Redmond. Cupertino. Mountain View. In the tech world, these cities are indelibly stamped with their respective company names: Microsoft, Apple, Google. The places have become synonymous with their firms: we await the “news from Redmond” when Microsoft debuts a new operating system, or whisper about Cupertino’s penchant for secrecy.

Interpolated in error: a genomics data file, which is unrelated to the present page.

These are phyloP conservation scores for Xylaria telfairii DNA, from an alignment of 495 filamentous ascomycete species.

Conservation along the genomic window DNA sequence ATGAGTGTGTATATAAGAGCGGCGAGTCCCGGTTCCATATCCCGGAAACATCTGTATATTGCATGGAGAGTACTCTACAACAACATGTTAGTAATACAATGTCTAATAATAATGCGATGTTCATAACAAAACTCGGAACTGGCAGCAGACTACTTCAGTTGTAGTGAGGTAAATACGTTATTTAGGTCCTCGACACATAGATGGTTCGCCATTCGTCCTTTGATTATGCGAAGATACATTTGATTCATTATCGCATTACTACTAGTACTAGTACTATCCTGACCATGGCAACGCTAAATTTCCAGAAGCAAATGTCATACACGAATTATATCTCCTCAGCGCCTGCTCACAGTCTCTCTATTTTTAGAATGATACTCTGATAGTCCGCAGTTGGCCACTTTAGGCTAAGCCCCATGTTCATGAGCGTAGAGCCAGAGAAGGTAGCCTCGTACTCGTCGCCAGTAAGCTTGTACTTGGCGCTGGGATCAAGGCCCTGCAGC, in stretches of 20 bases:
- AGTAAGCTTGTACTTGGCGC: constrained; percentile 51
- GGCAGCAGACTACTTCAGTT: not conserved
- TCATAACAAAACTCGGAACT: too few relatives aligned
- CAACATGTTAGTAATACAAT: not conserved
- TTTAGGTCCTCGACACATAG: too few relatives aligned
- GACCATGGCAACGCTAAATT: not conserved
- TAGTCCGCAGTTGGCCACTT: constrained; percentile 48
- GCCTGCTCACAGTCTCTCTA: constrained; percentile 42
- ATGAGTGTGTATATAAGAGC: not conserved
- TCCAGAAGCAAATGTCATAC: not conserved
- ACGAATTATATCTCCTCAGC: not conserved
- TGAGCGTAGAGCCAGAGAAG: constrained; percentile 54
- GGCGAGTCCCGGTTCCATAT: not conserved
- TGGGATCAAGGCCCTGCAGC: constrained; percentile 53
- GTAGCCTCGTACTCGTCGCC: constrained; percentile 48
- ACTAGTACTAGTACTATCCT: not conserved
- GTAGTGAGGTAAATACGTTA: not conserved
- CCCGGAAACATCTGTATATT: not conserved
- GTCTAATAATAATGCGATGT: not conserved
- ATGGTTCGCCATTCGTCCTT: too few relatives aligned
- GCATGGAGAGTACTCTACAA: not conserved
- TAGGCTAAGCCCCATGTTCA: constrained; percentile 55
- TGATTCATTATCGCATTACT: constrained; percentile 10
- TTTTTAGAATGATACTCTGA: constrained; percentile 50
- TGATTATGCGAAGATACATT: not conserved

Though less well-known, Waterloo, Ontario, is another city stamped by the accomplishments of a tech giant. Research in Motion began there in 1984, and with its era-defining success came an influx of talent and a growing community. But RIM has stumbled, and lately the signs have been especially grim: the all-or-nothing BB10 has been delayed until early 2013, and the company lost a half-billion dollars last quarter. It can be easy to treat the news from Waterloo abstractly, as just another unfolding corporate drama. But RIM’s fate affects real, actual people — and not just those buying (or not) its phones. It remains one of the area’s largest employers, a source not just of local pride, but Canadian pride as well. As Google is to Mountain View or Apple is to Cupertino, Research in Motion is more than just a company. It’s a symbol of accomplishment, a defining feature of the community’s self-image. Hoping to better understand what it’s like to live in the shadow of a humbled giant, I visited Waterloo one weekend and talked to the people there.